Canadian Architect

Feature

Box Humana

A new health sciences facility for the University of Toronto's Mississauga campus addresses programmatic complexity with rational elegance.

February 1, 2012
by Canadian Architect

PROJECT Terrence Donnelly Health Sciences Complex, University of Toronto Mississauga, Ontario
ARCHITECT Kongats Architects
TEXT Katharine Vansittart
PHOTOS Shai Gil

In 1859, when Cumberland & Storm completed the Romanesque-inspired University College, the Victorian edifice was hailed as the height of Modern architecture. Since then, the University of Toronto has persisted in hiring accomplished architects to design forward-looking buildings for its St. George campus. Along the way, new additions and renovations to some of the older colleges have continued to enrich the city’s culture.

The tradition carries on at U of T Mississauga, a satellite campus 30 miles west of downtown Toronto. On a 90-hectare swath of greenbelt conservation land along the Credit River relatively free from urban space constraints, UTM has engaged in its own progressive building program. Launched in August 2011, the Terrence Donnelly Health Sciences Complex (TDHSC) by Toronto-based Kongats Architects is the latest addition, and the first of three new buildings that will complete the academic quad of UTM’s south campus. 

In just under 6,000 square metres, the four-storey cantilevered complex provides space and services for three distinct but interrelated groups; the first two floors house the Mississauga Academy of Medicine, the third floor contains the Department of Biomedical Communications, and the Department of Anthropology and Forensics have digs on the fourth. 

Kongats Architects principal Alar Kongats is standing in the courtyard of the TDHSC on a cloudy January day, recalling how his firm’s other well-known project–an addition to the 1923 Carnegie Library in Hespeler, Ontario–was a mini-prototype for this building. It, too, has a mirage-like dual-skin cladding, though it is made of “tattooed glass” rather than stainless steel. And it, too, is based on a modular system with a cantilevered floor. 

The TDHSC was initially planned as a steel-frame structure, but the architects switched to concrete at the urging of the project manager. In 2009, when the building was designed, the cost of steel began to soar. Changing to concrete as the main structural element meant more columns and made engineering the “boxes”–as Kongats calls the floor massing–more challenging. Benefits, however, included minimized vibration between the boxes, particularly the cantilevered portions. Concrete also provided a grounding foil to the structure’s essential floating and translucent character.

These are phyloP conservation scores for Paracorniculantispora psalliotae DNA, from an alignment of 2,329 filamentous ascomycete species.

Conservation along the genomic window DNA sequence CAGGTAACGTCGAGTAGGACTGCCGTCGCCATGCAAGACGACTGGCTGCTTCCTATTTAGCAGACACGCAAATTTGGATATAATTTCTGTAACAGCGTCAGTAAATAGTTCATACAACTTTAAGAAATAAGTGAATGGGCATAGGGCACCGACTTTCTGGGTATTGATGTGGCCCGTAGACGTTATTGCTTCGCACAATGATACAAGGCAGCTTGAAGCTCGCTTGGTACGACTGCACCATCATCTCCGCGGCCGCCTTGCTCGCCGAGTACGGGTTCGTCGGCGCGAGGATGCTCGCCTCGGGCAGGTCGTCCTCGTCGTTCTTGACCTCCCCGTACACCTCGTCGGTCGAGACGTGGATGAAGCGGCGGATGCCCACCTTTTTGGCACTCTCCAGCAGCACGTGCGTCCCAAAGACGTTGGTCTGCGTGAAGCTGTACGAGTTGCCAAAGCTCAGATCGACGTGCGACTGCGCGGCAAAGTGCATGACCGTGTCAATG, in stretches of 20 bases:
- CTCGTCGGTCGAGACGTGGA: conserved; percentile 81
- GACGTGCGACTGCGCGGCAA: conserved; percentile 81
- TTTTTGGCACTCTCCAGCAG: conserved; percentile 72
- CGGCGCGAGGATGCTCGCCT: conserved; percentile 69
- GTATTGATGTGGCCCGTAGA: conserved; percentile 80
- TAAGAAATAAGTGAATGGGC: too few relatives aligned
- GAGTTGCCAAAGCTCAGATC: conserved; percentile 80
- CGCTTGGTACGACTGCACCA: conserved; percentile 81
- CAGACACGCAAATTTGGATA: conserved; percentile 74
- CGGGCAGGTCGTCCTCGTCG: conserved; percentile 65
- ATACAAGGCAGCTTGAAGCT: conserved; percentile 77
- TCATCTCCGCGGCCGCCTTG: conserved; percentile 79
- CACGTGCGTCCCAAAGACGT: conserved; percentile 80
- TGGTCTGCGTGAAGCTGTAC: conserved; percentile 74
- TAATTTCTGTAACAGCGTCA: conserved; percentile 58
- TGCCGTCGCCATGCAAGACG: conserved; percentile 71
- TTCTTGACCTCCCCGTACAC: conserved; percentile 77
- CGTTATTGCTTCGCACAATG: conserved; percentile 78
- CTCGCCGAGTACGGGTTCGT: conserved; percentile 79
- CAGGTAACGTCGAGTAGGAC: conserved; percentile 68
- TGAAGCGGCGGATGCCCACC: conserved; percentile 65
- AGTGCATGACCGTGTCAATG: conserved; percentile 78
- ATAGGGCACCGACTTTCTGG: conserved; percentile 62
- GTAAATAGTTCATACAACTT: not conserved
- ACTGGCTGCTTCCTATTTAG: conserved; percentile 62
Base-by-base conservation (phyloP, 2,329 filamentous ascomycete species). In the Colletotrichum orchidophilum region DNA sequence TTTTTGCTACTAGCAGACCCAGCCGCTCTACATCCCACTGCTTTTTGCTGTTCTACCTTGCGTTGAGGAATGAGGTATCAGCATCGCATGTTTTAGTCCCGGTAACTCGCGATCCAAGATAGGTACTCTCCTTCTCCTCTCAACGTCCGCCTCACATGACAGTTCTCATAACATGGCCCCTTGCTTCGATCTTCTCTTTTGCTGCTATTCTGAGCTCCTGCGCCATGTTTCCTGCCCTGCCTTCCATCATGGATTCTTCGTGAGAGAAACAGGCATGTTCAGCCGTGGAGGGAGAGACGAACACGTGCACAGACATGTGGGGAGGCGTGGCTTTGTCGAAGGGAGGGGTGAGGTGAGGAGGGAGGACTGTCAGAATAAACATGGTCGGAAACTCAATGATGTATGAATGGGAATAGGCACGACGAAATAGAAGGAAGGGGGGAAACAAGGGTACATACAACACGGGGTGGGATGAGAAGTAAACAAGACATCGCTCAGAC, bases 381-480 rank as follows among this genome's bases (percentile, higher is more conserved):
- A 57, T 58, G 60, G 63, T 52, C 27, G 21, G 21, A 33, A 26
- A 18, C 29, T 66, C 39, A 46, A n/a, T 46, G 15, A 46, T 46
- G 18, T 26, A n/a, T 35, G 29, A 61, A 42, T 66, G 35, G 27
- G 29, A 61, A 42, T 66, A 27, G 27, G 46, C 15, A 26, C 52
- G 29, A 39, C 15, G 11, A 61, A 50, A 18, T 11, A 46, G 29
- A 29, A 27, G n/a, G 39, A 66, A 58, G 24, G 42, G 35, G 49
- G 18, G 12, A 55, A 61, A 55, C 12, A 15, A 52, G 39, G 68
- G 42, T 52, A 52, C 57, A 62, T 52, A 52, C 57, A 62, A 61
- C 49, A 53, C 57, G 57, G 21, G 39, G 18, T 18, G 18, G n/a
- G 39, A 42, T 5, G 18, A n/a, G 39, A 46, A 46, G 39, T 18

Depending on when and from where one first glances the TDHSC, it could evoke images of an oversized medical trolley or a space-age ship, at once staunch and intrepid. Are the stainless steel panels that form the exterior cladding metaphoric scalpels or sails? Is their formation stringently uniform or fractal like waves on water? From the north and east sides, viewed from the parking lot and courtyard respectively, the vertically aligned boxes seem mechanical and moored to the cement sidewalk. From the south and west, however, the shimmering vessel appears fantastical and adrift on a sea of glazing.

In fact, there is a geometric pattern to the cladding based on 500-millimetre modules, and there are just six sizes of “fin,” as Kongats refers to the steel panels. The dual-skin system consists of these CNC-cut fins, reinforced with galvanized steel webbing and joined using structural silicon adhesives. Behind the metal, a thermal break and vapour barrier form the inner epidermis that absorbs movement and repels weather. 

Adventurousness is found in how the fins open up in degrees around the windows, then gradually fold almost flush to the wall. According to the season, the time of day, sun or cloud, the fins and fenestration become animated. “It allows the building to connect better to the campus’s natural surroundings,” says Kongats. “Nature comes to the building.” 

Similar to how the fins wrap around the windows, windows wrap around the building. Floor-to-ceiling glazing on the ground floor resumes the architect’s taste for vertical repetition. The windows appear identical, but closer examination reveals each to be slightly different, custom-made to follow the site’s gentle decline; beginning with a height of 12 feet in the foyer, stretching to almost 20 feet at the slope’s nadir. Kongats finds the offbeat repetition calming. “On a subliminal level, you sense that this relates to that and that to this,” he explains.